Roses & Thorns

Roses & Thorns

Sunday, June 25, 2017

The Ginseng Conspiracy by Susan Bernhardt @SusanBernhardt1 #CozyMystery, #GeneManipulation, #Suspense

The Plot:

On her way to attend a Halloween Ball, Kay Driscoll, a newcomer to town, witnesses the murder of a local professor. When the official coroner’s report rules the cause of death to be accidental and the community accepts the judgement, Kay decides to uncover the truth for herself. Through her personal investigations, Kay exposes a complex conspiracy, woven deep within the thriving local ginseng industry, that involves some of the more prominent figures and families of Sudbury Falls.

With her new friends, the free-spirited herbalist Deirdre and the untamed modern woman Elizabeth, Kay discusses new clues over tea and pastries at Sweet Marissa’s Patisserie, their crime-fighting headquarters. As Kay gets closer to the heart of the conspiracy, additional murders happen in quick succession. Before long, Kay learns that the villains are gunning for her, too. Phil, her musically talented but preoccupied husband, determined to keep her safe, withholds from her the one thing she needs most: the truth.

About the Author:

Susan’s town in northern Wisconsin was an inspiration for the quaint setting of her Kay Driscoll novels. Like Kay Driscoll in her cozy mysteries, The Ginseng Conspiracy and Murder Under the Tree, Susan is a retired nurse who volunteers at her local free clinic. She lives with her husband, William, and has two sons, Peter and David.

An avid reader of mysteries, she is a member of Sisters in Crime, Inc. and the Wisconsin Writers Association. Her published works include: A Manhattan Murder Mystery: An Irina Curtius Mystery, The Ginseng Conspiracy (A Kay Driscoll Mystery Book 1), Murder Under the Tree (A Kay Driscoll Mystery Book 2), Murder by Fireworks (A Kay Driscoll Mystery Book 3), “October 31st”, “Midsummer”, and “John and Madeline.”

When not writing, Susan loves to travel, bicycle, kayak, and create culinary magic in her kitchen. She works in stained-glass, daydreams in her organic garden, stays up late reading mysteries, and eats lots of chocolate.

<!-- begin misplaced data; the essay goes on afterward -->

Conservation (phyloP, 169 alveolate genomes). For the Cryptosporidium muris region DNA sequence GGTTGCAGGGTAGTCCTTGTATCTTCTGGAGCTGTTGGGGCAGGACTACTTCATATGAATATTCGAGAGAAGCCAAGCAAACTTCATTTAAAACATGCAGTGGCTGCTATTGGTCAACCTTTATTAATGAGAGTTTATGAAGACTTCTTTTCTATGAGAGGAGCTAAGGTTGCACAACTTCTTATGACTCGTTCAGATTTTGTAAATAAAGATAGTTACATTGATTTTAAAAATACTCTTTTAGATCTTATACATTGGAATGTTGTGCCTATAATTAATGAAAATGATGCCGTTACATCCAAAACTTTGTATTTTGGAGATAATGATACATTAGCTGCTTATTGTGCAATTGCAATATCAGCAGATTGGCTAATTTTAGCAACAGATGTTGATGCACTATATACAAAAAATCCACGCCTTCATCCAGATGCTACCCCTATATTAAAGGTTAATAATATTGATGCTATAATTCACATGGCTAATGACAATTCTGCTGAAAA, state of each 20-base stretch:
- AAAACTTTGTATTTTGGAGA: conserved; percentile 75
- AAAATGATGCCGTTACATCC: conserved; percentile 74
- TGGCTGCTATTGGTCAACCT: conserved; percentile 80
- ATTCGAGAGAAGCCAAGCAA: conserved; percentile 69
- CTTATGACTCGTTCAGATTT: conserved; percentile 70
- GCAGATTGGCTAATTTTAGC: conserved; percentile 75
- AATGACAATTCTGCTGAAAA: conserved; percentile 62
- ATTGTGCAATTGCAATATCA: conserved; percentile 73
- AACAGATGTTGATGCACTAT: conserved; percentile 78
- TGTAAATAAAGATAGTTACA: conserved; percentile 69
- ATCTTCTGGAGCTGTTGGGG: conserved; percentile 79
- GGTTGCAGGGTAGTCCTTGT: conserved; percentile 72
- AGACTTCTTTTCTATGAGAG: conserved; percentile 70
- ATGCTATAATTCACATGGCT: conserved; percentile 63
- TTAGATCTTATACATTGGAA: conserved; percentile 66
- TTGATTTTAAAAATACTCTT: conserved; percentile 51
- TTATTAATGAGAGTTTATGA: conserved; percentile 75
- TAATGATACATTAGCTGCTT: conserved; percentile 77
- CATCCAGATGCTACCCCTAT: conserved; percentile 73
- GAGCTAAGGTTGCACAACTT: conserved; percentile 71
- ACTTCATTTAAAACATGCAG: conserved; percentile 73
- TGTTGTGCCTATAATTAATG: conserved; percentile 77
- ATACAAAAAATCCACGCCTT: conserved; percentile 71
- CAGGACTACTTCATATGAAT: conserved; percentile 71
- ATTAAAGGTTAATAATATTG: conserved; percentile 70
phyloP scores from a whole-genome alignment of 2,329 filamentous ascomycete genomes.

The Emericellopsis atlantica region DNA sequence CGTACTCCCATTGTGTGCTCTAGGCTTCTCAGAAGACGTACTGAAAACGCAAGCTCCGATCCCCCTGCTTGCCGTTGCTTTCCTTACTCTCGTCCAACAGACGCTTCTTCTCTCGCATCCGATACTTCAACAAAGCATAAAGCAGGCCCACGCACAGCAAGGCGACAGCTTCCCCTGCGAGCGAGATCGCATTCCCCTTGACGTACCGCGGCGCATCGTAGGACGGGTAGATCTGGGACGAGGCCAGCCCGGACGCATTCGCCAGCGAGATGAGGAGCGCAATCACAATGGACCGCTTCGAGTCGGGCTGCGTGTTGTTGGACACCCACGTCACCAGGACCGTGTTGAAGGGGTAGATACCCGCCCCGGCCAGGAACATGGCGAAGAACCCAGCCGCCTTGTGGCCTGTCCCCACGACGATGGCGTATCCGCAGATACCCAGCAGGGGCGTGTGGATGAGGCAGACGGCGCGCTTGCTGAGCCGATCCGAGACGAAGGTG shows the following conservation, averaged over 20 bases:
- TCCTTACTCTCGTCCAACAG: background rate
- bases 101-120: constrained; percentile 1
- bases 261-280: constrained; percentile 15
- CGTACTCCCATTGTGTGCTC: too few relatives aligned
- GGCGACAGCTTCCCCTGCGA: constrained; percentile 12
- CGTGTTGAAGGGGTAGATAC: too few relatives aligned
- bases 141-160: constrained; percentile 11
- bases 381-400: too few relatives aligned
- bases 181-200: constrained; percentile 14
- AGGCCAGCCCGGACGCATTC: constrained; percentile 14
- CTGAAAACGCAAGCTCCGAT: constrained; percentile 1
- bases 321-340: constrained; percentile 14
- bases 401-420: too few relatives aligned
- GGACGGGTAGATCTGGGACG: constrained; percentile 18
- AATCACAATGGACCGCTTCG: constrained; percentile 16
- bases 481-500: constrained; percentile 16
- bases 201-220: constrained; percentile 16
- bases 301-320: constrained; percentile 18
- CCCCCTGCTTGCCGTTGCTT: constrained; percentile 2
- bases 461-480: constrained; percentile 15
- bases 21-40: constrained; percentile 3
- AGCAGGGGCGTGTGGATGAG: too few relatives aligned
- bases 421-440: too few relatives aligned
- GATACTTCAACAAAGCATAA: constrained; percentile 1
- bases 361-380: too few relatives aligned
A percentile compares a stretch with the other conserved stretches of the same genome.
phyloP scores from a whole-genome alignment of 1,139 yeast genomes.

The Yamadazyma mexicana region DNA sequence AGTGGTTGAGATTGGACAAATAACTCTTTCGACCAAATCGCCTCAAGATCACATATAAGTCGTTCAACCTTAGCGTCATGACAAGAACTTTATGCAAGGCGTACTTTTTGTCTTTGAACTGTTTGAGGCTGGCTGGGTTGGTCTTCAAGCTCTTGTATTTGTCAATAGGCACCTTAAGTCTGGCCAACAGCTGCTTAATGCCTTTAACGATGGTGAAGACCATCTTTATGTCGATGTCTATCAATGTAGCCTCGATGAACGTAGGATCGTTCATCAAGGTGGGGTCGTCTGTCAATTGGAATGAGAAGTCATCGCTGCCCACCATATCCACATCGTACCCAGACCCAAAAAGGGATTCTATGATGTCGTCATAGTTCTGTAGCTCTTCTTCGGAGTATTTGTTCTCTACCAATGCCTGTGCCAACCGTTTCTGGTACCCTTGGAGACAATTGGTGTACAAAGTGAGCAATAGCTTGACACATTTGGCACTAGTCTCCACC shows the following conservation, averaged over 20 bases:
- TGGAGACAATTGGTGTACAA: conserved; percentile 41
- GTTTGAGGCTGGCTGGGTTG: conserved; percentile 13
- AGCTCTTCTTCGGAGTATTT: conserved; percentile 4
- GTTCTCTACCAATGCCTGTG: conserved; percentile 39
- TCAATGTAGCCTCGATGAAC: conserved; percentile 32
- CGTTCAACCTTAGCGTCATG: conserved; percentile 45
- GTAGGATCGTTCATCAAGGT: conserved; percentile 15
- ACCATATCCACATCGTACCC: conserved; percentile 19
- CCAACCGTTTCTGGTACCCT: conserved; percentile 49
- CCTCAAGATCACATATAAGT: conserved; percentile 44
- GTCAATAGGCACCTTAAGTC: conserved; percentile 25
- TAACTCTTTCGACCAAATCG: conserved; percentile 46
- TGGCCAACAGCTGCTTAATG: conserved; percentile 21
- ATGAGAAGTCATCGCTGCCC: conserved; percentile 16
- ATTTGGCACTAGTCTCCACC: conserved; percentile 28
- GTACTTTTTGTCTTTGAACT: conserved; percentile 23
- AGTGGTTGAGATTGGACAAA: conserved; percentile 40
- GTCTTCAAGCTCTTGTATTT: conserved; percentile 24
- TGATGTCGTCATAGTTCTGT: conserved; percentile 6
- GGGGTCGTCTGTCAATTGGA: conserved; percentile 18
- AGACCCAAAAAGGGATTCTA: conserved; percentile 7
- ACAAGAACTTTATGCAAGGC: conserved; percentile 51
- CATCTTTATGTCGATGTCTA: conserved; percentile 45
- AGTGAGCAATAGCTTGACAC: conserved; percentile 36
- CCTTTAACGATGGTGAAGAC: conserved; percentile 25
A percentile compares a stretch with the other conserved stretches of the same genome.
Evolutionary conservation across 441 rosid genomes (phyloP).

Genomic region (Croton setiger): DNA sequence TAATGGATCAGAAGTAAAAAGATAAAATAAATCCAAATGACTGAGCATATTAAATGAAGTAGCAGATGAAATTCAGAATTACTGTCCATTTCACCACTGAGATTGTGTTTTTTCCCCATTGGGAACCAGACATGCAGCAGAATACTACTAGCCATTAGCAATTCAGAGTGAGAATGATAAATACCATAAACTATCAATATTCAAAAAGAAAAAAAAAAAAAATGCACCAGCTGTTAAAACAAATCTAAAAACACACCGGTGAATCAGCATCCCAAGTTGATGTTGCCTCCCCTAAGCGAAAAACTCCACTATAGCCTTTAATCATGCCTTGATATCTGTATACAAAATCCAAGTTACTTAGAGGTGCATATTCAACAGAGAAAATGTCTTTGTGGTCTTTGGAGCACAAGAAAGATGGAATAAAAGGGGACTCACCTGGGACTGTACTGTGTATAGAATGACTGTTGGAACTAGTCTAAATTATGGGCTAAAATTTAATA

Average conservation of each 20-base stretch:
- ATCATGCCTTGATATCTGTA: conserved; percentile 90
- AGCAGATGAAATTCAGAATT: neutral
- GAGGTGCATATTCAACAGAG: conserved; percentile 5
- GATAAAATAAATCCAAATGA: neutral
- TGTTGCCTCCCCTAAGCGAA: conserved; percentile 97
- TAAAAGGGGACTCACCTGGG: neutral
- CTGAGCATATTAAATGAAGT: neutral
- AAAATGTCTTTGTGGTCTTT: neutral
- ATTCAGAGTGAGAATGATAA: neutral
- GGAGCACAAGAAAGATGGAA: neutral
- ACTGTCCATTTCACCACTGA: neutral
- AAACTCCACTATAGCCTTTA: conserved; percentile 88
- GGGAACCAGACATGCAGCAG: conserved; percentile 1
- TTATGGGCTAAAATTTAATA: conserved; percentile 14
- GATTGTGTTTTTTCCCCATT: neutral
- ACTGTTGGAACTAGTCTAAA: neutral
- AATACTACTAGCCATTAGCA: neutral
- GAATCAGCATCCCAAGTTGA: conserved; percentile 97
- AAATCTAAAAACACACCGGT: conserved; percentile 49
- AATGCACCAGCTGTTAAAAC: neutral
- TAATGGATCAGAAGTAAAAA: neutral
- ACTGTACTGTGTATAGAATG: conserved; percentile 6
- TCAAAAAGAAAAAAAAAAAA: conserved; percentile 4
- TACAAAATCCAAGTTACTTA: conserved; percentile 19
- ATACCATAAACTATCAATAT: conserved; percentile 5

I really wanted to enjoy The Ginseng Conspiracy, and for the most part, I did. However, it needed better editing. Maybe I missed something at the beginning, but there were times when I couldn’t figure out where characters came from or who lived where. One major example is Margaret. The book begins with Kay Driscoll going out walking with her two best friends. Elizabeth and Diedre. She describes them in detail, and says Diedre lives next door. When she gets home, Margaret calls and they agree to meet later at Sweet Marissa’s Patisseri. Who the heck is Margaret, and why is Kay meeting her? There’s no explanation.

Later, Ms. Driscoll says someone lives “two doors down from Elizabeth.” I’m not sure if she’d yet mentioned that Elizabeth was across the street from Kay, but I was totally confused about where this person lived. I may have been confusing Elizabeth’s house with Diedre’s, because people already lived two doors down from her, and I wondered how these characters could live in the same house. I don’t usually miss details like “Diedre lives next door, and Elizabeth’s across the street.” But at least if you’re going to start a book with a page or two of info dump describing your protagonist’s best friends, you could tell the reader where they both live instead of just one.

The mystery itself was pretty good. There were several people involved in the murder, and while I was able to identify a few obvious perps at the very beginning, a few remained mysteries to the end, and there were even a couple of good red-herrings. But with the confusion over people popping out of nowhere and characters all seeming to live in the same house, I found myself backtracking—so it wasn’t the page-burner I’d hoped. Therefore, I’m afraid I’m closing out Roses & Thorns with three roses for The Ginseng Conspiracy.

Warnings:  None
Length: 284 Pages
Print: $10.99
Digital: $3.95